Biggest deal to date - 10 houses, 14 units

6 Replies

Hey guys. I was wondering if I could get some insight into a deal I just got under contract. The numbers are great, but I've never put together anything like this before. Any feedback would be greatly appreciated.

Deal: 4 duplexs & 6 SFH

Purchase Price: $400k

Interest: 5%

Term: 10 year Balloon

Down Payment: $40,000

Monthly Payment (to owner): $3000

Gross Cash Flow: $11,000

Net Cash Flow: $4000

All of these properties are located within a small town. The owner inherited them and is sick of the job. She is at retirement age and wants to do just that, retire. These properties are all within 5-10 minutes walking distance, which should make it a breeze when doing monthly inspections and repairs. They're all late 1800's B- / B properties in (as good as it gets) town blocks. It's a mixture of working class people & HUD. She has done her part and maintained the properties by fixing them up as they've needed it. Only one needs some patch work done on the roof. The rest don't need anything.

She owns them all free and clear except for 2. We've negotiated an owner financing deal where we cash her out after 10 years. We will be giving her $40k down, and will be making monthly payments of $3k per month to her. She wants us to assume the 2 mortgages (which we intend on doing if the bank will allow it). The payments from those mortgages will be deducted from the $3k we are paying to her.

Now for the kicker. There isn't enough sales activity to generate accurate comps to value these properties. I would have to to branch off into the closest city which is 15 miles away, making the comps worthless. The only comps on the market are houses way nicer or houses that are full gut foreclosures. There's doesn't seem to be a middle ground. If we value the properties based on the tax assessment then this portfolio is valued just shy of $700k. I'm not going to take that as the true value, but I'd say its pretty close. Averaged out, we are getting each property for $44k, which is the cost of the full gut fixer uppers in the area.

What worries me IS the near complete stagnation of the real estate market in this town. It's slightly confusing because it's in a highly sought after school district, and it has a lot of business in the area. I guess people just aren't moving?

My plan is to come in and adjust rents to market. Many of the houses are below market AND she is paying some of the utilities. I will be adjusting all HUD's to the max they're willing to pay and finding an affordable middle ground with the working class tenants. I don't want to run anyone out, but I'm not going shoulder costs that I don't need to be incurring. Eventually I would like to have the entire portfolio assessed, and do a full cash out so I can pay her off early, and use the remaining funds to leverage into a large 30+ deal. I currently own 7 houses with 13 total units. My goal is to own 100 units by the end of 2019.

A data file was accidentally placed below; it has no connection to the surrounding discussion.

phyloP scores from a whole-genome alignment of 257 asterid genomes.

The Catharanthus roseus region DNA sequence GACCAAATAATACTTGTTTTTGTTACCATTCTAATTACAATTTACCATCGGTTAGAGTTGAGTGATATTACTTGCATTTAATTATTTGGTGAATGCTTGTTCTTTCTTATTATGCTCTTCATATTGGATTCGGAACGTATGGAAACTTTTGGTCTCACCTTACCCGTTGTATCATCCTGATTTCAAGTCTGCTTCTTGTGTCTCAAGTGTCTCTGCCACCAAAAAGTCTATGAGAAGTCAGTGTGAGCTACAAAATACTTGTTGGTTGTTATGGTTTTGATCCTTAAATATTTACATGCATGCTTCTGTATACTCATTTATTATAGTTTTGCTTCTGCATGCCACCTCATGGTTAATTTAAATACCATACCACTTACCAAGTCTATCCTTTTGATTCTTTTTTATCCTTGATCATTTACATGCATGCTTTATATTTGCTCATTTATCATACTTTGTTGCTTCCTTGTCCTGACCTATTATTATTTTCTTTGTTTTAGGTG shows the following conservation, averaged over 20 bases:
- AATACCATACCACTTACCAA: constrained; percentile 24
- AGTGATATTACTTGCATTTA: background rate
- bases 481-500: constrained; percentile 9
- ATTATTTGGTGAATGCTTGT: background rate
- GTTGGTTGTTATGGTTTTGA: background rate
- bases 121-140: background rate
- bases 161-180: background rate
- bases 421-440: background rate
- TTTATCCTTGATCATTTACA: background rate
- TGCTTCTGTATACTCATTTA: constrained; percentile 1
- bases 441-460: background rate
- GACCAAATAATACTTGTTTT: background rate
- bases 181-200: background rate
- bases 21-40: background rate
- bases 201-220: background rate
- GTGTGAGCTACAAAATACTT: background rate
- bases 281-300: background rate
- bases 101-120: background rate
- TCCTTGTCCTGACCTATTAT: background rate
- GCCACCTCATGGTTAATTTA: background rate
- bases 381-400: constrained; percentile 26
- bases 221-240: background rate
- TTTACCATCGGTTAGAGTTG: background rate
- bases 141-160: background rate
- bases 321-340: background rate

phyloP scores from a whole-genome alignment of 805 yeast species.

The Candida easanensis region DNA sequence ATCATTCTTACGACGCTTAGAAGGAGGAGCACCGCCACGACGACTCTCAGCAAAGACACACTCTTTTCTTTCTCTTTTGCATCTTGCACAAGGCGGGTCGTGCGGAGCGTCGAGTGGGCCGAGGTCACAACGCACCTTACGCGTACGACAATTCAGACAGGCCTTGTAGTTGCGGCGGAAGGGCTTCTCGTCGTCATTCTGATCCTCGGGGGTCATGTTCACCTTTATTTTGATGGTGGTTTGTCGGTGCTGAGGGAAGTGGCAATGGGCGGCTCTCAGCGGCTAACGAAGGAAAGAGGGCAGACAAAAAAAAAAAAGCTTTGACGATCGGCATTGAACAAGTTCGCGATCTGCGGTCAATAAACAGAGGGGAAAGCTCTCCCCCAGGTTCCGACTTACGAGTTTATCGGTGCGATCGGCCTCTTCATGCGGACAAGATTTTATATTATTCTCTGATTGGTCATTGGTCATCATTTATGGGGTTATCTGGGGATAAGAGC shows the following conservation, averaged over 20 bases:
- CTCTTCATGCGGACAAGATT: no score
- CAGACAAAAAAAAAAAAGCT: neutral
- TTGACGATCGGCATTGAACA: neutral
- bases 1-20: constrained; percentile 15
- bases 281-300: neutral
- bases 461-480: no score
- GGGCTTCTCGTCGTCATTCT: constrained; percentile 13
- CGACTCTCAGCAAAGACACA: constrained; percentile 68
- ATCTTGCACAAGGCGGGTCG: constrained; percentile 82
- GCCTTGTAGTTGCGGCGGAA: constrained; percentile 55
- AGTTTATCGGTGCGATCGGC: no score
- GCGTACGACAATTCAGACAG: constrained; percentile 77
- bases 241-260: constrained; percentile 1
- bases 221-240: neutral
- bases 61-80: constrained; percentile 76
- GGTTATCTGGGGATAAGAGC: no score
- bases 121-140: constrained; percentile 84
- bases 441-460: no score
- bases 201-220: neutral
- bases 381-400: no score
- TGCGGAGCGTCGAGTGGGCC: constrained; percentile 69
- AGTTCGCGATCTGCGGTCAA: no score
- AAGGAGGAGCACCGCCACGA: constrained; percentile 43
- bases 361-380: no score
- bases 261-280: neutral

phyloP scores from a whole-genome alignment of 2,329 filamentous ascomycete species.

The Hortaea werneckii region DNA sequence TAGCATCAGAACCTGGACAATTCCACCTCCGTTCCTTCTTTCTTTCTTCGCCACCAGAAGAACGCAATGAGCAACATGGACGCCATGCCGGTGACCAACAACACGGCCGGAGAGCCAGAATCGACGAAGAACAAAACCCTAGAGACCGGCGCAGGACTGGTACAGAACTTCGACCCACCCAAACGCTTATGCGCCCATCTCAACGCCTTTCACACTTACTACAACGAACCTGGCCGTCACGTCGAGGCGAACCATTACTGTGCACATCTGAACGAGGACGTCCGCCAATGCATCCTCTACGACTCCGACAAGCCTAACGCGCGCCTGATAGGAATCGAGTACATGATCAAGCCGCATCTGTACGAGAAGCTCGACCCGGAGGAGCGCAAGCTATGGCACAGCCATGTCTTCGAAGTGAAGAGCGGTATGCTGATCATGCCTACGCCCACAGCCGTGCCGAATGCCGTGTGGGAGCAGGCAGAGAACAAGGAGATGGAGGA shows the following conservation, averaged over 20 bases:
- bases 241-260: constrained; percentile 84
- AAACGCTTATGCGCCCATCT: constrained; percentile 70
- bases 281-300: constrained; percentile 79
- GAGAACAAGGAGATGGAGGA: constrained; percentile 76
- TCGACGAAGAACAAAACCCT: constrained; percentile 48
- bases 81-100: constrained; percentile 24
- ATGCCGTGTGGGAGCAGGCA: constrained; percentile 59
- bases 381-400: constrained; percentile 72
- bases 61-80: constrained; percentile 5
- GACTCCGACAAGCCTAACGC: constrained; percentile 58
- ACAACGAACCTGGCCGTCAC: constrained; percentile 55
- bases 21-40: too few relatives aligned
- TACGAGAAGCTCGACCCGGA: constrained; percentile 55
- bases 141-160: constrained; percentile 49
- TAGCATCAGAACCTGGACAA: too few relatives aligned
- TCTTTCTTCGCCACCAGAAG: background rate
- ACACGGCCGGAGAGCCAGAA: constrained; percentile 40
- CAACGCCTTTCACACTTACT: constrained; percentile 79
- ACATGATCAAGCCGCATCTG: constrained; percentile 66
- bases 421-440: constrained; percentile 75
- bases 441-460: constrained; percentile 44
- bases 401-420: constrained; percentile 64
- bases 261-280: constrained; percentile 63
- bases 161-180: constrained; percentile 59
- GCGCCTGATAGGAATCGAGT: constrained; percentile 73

My question is, should I have negotiated this differently? Should I be worried about the extreme lack of comps? I'm pretty excited about it, but also a little nervous because of the market activity. However, I know the rental market is good, and these are in fact rentals. Maybe I'm just over thinking it.



If you are getting rentable properties for full gut prices, my gut says it's probably an ok deal. Most of the time, if you are in a stagnant market, you are looking at cash flow. Look very carefully at raising rents. If the market can bear it, then good, but small towns can be tough. As it sits, $1000/mo on 40K is nice fat 30% cash/cash ($12,000/$40,000), but it's only a 3% cap rate ($12,000/$400,000). That is a bit concerning for me, given the lack of appreciation in the area. You would have to go to $2667 to get to 8% cap. That is a 167% increase in NOI (2667-1000)/1000)*100). I'm not entirely sure that is doable.

Your exit strategy is going to be crucial, my guess is to make your money, you are going to have to sell some properties. Without appreciation, you could be in a tough boat refinancing, especially in an increasing interest rate environment. I would also negotiate a buyout provision, where you can take out one house at at time, so you can sell the house to tenants.

Just my 0.02.

Good Luck!


Hey @James C.

Sorry, I didn't clarify as well as I should have.

Gross cash flow is $11k.  Taxes, insurance, vacancy, Cap ex (ect) are about $4k per month, which leaves us $7k.  Then we are paying her $3k of that towards P & I.  We are left with $4k net cashflow per month

Michael, Yes much better at 21% (84000/400000). As long as you can keep them full, and they aren't being beaten to a pulp, the numbers look good. I think I'd still go for individual takeouts to maximize flexibility in exit strategies. Let us know how it goes! Good luck Jim
Michael, Yes much better at 21% (84000/400000). As long as you can keep them full, and they aren't being beaten to a pulp, the numbers look good. I think I'd still go for individual takeouts to maximize flexibility in exit strategies. Let us know how it goes! Good luck Jim

@James C.

Good to hear!  Yes, I like that idea quite a bit.  I was wondering how the mortgage umbrella would look.  So I ask for a buyout provision which would allow me to sell off or refinance one of the houses wrapped into the main mortgage?


Yes.  Any competent real estate attorney can write it in. I wouldn't try to do it myself, since it's a bit technical. You would have to have an agreement with your seller/note holder as to how it would work. Generally, it's one of two ways, either a fixed amount (could be a percentage) or the net amount of the sale. The second is more common than the first, since it protects the note holder from having too little security.  This also means that you get your profit at the end, as you pay off the note holder first. What it gives you is flexibility in selling/refinancing assets. 

Good Luck